Even when parents wish to enjoy their children, their imagination is limited by this idea of entertainment. To most people, life is work — but not work at home or on the home — and play — but not the play that comes as a joyful outcome of celebration. No, fun is what they think of — something that distracts from the tedium of work. Yet how disappointed they are after an expensive vacation or carefully planned outing!
They’re disappointed because it’s just not fun when no one has self-control! But… when would anyone have developed this virtue?
Not running out the door! Not by being frantic! Not by trying to escape from home.
They miss the most rewarding and fulfilling aspect of the family, which is the actual, somewhat mundane, activity of raising persons entrusted to your care: Love that is striving to build something lasting together, each person overcoming his own selfishness — controlling it, in fact — for the sake of the others.
What’s wonderful and makes this all so much easier is that as soon as a child becomes aware of what’s going on around him, he just wants to imitate and help. Some people don’t see this, because they are too busy with outside activities, and the focus becomes getting from one place to another — efficiency — which is the bane of existence, as far as a child is concerned. There is frustration when we try to wrestle a child into our adult world. That frustration is nothing compared to what he feels when he can’t help you because you are rushing somewhere!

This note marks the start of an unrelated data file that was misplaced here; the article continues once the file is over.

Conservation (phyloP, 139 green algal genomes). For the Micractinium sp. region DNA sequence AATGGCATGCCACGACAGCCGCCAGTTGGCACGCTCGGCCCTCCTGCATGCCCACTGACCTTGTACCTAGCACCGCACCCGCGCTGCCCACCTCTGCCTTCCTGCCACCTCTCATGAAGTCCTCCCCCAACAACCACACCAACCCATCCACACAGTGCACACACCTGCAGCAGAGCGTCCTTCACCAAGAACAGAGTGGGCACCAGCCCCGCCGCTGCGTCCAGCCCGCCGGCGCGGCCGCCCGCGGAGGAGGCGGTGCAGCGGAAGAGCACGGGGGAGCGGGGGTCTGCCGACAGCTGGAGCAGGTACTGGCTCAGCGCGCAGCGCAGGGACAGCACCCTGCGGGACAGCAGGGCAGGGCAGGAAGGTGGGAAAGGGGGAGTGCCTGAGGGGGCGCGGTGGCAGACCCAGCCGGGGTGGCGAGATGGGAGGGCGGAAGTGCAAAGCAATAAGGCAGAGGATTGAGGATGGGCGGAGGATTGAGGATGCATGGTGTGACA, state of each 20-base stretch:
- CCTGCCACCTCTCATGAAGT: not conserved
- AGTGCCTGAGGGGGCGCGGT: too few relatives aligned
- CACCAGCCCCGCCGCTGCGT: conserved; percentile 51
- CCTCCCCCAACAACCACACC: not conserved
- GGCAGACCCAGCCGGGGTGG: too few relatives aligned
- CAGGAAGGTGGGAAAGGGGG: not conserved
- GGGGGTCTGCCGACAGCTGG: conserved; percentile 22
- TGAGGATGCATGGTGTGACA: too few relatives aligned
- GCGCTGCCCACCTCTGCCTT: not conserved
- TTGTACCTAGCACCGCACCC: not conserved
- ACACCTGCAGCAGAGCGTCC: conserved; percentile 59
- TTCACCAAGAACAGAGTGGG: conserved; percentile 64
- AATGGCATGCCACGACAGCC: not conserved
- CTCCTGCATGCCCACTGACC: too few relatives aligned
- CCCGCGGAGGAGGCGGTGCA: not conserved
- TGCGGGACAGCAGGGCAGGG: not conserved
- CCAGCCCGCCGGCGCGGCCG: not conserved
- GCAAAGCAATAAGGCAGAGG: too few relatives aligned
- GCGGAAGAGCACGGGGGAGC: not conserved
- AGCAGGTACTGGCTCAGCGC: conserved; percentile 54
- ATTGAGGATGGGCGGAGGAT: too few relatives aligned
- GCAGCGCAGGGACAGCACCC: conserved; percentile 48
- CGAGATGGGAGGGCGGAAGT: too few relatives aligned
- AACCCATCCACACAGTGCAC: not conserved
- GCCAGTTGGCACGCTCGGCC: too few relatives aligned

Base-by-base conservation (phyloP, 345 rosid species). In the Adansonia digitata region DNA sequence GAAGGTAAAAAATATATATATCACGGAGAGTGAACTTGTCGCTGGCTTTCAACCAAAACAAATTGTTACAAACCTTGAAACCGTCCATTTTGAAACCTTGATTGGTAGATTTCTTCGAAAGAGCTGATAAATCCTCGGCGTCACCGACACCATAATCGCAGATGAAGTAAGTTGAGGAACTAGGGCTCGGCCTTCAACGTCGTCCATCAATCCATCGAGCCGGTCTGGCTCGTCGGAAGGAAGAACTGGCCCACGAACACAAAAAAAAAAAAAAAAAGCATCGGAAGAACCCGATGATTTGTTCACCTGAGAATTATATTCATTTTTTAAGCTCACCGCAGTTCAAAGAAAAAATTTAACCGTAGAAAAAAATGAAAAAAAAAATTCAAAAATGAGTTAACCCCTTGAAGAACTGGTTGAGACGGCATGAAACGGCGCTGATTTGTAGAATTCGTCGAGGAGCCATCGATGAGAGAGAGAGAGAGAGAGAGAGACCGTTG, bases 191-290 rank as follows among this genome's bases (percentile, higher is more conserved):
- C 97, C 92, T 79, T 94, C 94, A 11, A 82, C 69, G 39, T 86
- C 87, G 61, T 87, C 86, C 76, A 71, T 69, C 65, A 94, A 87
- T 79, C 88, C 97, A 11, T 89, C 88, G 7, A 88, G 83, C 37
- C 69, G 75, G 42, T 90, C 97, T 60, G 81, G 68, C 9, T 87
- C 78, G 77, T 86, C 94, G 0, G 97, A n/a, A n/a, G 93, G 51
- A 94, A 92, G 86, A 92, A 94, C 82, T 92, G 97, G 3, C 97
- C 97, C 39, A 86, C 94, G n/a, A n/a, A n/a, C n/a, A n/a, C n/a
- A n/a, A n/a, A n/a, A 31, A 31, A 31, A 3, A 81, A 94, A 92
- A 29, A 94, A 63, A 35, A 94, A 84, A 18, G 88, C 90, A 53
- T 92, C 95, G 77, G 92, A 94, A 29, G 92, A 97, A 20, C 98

The frantic activity causes us to miss the real charm of his little efforts.
Instead, we must wisely see the course his interest will take over the years — when we prudently allow him the time to develop his funny and possibly destructive attempts with a broom into the competence of a real contributor to the life of the household. But it’s nothing compared to the charm he feels when he knows he’s done something to help the Bigs in his life!
Charm builds on charm if you let it.
The family is where this takes place. It’s meant to be the safest place by far — where everyone loves everyone else, where the Papa is strong and a little fearsome, the Mama is soft and a little demanding, and the brothers and sisters can have a wonderful time together if they are worn out enough by chores not to fight too much. Little by little, because of pitching in and relying on each other, everyone in the family grows in virtue!
So my thought is to tell you what I think you should expect in this area of development. I will go back through the emails I’ve received and answer the questions in my posts. You know we’ll talk about the secrets of a big family — how to make each child feel that he contributes; how to step away from being the victim and martyr in your own home. And what the secrets to quelling sibling rivalry could possibly be!
So here’s my question to you: Do you consider that your family is in it together?